From these sub-sections, samples are selected, at random, for inspection so that we can gain an overall impression of a particular section. These samples are inspected for 20 specific pavement deficiencies, including alligator cracking, potholes, weathering, and many others, which are then calculated against the overall PCI for the sample. Once PAVER calculates the PCI of the individual samples, it then extrapolates an overall PCI for each Section which can then be used to determine if maintenance or repairs are necessary for that area.
When PCI values are returned in ranges of 70-100, the pavement is probably in suitable shape for another few years and should be simply monitored. When PCI values come back lower than 55, the conditions are more concerning and probably warrant repairs that could be costly to the clients. The ideal time for maintenance and where PAVER can produce information yielding the most cost savings is when PCI ranges from 70-55 – the “Fair” rating. Here, maintenance efforts can be made to prolong the life of the existing pavement, in the most cost-effective way for clients.”
One Part PAVER, Three Parts Expertise
We asked both Maegan and Stephanie how easy it is to manage and maintain pavement thanks to PAVER. After all, it seems like software algorithms have replaced a lot of manual calculations. Their answer wasn’t surprising. As with all things engineers, tools are great, but expertise is greater. Maegan shared her insight first.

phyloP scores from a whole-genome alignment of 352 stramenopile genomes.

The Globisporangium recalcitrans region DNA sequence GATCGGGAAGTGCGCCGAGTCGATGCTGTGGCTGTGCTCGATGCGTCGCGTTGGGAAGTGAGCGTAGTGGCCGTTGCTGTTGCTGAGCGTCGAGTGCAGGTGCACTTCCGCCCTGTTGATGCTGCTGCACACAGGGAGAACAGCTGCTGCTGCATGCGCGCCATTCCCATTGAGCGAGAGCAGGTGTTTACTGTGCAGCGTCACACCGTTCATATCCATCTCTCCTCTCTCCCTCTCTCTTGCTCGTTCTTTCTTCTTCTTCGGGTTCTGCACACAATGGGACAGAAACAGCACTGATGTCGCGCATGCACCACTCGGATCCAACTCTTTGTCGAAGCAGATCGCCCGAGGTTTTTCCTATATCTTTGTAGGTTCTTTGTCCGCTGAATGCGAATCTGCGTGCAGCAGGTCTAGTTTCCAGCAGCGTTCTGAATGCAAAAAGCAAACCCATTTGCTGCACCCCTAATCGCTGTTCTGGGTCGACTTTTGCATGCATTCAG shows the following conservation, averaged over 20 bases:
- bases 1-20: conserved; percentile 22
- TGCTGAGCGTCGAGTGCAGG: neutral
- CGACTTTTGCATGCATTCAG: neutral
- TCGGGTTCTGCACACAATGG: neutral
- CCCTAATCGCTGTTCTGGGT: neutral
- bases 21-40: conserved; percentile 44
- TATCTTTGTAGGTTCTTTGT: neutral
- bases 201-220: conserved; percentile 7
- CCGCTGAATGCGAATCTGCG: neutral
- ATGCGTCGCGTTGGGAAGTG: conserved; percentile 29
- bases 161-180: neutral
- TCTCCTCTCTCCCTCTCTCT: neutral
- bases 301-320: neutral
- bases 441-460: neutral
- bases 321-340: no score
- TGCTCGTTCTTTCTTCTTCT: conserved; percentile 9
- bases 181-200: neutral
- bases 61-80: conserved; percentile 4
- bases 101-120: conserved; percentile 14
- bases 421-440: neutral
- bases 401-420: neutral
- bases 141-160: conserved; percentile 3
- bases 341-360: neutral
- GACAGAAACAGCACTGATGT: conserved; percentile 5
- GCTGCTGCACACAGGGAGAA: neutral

“The pavement management program we implement at BFW/Marcum uses software as a tool in the decision-making process, but ultimately our trained engineers and inspection crews are what sets us apart. The quality of the data is only as good as the input, and that is where we rely on inspectors who have been trained on the PCI system.
Harrison Kelly, Geologist/GIS Specialist, and Keaton Wooley, Testing and Inspections Technician, are two of our lead field personnel who take the time to ensure detailed inspections are performed, and input into the system, ensuring the accuracy and integrity of the data.”
Stephanie’s answer is similar and reminds us of one important facet of any technology. While it’s one thing to have a lot of data displayed on your screen, you gotta know what you’re looking at.
“PAVER is sophisticated software that takes a lot of the leg-work of calculations out of the process. However, in both the inspection process and in making recommendations from the data, the interpretation of the information still requires some engineering intuition. You still need to have an inherent understanding of pavement systems and how the degradation of pavement occurs over time.
Our Pavement Management Program Works, Just Ask Our Clients